HomeSouthern Voice3 Poems by Fred Bassett

3 Poems by Fred Bassett

Maria Martin on John James Audubon
in honor of Maria Martin, 1796-1863

by Fred Bassett

If you know the gentleman well,
you know he beguiled a few days here
in Charleston with the Reverend BachmanC
this commodious house already chocked
to the cracks with children, wife, and me.
Oh, that Mr. Audubon had the run
of the place. And joyful fire
to set a woman’ss heart ablaze,
not that you would ever imagine such
from the visage I see in the mirror.
Most days, the two men were afield,
searching for some good feathers
to skin and re-stuff for the painter’s eye.

I lived my days in the background,
so I was happy to paint that for him.
Beyond Charleston, I doubt anyone
has ever heard my name. Even here, few
know my hands painted the franklinia
in his rendering of Bachman’s warbler.
You wouldn’t know this either, but I
painted the rare pair, first and just for him,
after he had gone back North
without ever laying eyes on them.
In truth, I am the background, waiting
for him to perch the prize
in my branches, male above
the female, just as I knew he would.

This poem was inspired by the author’s thoughts on John James Audubon’s stay with the Rev. Bachman of Charleston, South Carolina, where the naturalist met the Rev.’s sister-in-law, Maria Martin, in the 1830s. A watercolor painter, Martin did paint the background for several birds, including the Bachman warble, named for the Rev.

To The Negroes of Conrad Barsh’s Estate
by Fred Bassett

Phillip aged 60 $50, Toby aged 35 $4000 . . .
Dicy and child $5000, Susan aged 45 $900 . . .
Courthouse Records, Troupe Co, GA, 1864

Dead! Dead! All long, long dead
like the old German who bequeathed you
to his heirs, the choice to his son Thomas,
the great-grandfather of my gentle mother
who knew about the family’s godless commerce
but never told us until we found the appraisal
by Hainston, Johnson, and White.
What the hand? What the eye?
By what dread calculus? And did you know?
Did you know who was high and who was low?
Would that I had remained ignorant of this legacy.
It was easy enough, growing up poor.
But it’s never just someone else’s doing.
It took me eighteen years to see the horrors
behind common signs like “Whites Only.”
You, no doubt, know about the practice
of placating the dead, once so widespread.
In King David’s times, they would cry,
again and again with grief and terror,
“Ah, my brother” or “Ah, my sister.”
How primitive to worry with the dead,
lest they rise up against the living.
But here I am crying your names,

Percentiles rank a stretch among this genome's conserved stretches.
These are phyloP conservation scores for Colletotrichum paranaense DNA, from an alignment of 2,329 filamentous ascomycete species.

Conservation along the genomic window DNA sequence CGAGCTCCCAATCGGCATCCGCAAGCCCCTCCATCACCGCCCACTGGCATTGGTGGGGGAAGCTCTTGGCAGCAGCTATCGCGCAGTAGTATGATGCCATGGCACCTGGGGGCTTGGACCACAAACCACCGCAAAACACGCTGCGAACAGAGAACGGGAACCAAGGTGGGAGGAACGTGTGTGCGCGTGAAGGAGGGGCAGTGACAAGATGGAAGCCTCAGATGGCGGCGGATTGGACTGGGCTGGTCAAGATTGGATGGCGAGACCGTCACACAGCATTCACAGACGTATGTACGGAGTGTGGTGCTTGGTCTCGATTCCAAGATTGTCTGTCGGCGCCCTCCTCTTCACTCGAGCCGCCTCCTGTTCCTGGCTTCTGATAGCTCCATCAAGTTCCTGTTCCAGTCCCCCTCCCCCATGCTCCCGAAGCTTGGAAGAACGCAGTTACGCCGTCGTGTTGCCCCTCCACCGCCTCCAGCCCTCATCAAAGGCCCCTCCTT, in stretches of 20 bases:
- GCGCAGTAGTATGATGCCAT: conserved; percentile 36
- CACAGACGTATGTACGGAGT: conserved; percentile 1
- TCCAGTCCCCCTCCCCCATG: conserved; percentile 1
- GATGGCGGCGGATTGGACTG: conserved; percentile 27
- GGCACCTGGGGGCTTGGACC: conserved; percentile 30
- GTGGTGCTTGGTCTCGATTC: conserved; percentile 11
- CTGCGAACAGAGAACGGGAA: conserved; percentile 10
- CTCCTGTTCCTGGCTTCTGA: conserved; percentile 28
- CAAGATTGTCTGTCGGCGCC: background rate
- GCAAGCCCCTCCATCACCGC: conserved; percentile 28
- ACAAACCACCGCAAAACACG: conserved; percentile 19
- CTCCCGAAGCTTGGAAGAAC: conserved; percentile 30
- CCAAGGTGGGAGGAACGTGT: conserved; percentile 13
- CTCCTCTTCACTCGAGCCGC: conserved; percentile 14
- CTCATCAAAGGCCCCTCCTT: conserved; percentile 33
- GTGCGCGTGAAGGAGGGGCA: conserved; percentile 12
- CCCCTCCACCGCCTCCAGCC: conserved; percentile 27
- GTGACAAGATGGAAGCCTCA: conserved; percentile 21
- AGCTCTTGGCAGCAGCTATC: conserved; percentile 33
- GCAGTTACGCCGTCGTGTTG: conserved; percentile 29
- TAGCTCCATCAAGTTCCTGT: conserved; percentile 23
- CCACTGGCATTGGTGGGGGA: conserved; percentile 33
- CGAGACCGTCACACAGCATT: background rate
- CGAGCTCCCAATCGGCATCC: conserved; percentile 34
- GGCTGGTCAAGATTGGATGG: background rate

one by one, from Phillip to Josephine.
And for you, Dicy’s child, I cry, Beloved.
Ah, my sisters! Ah, my brothers!

Bassett wrote this poem based on an appraisal of his great great great-grandfather Conrad Barsh’s estate. “Given our economic status when I was born, I never imagined my ancestors were slave holders,” he says. “This discovery came as a shock to me. The poem is quite personal and represents my effort to deal with this legacy.” “To The Negroes of Conrad Barsh’s Estate” was included in his latest book of poetry, “The Old Stoic Faces the Mirror.”

A Dollhouse
by Fred Bassett

It covers her grave
in the Lanett Cemetery.
Her father built it
with red brick walls,
a green-shingled roof,
windows with white awnings,
a solid door with a lock.
Perhaps the mother
chose the toys
both old and new.

I kneel at the window.
There’s a framed photo
of the child against one wall,
a doll in a brass cradle,
another on a tricycle,
two more beside a tea set
on the gray granite slab,
engraved with name,
dates and four words
from her last birthday:
Me want it now.

A native of Roanoke, Alabama, now living in Greenwood, South Carolina, Fred Bassett’s poems have been published in more than 50 journals and anthologies. He also has four books of poetry and one novel, “South Wind Rising.” His latest book of poetry, “The Old Stoic Faces the Mirror,” was released in July. The poem above was first published in “Whatever Remembers Us: An Anthology of Alabama Poetry” and was inspired by a dollhouse that covers the grave of a little girl in Valley, Alabama. “There’s quite a story there about guilt and anguish,” says Bassett. “I’ve tried to capture its essence in a poem.”

Carnival Goes to Cha
Courir de Mardi Gras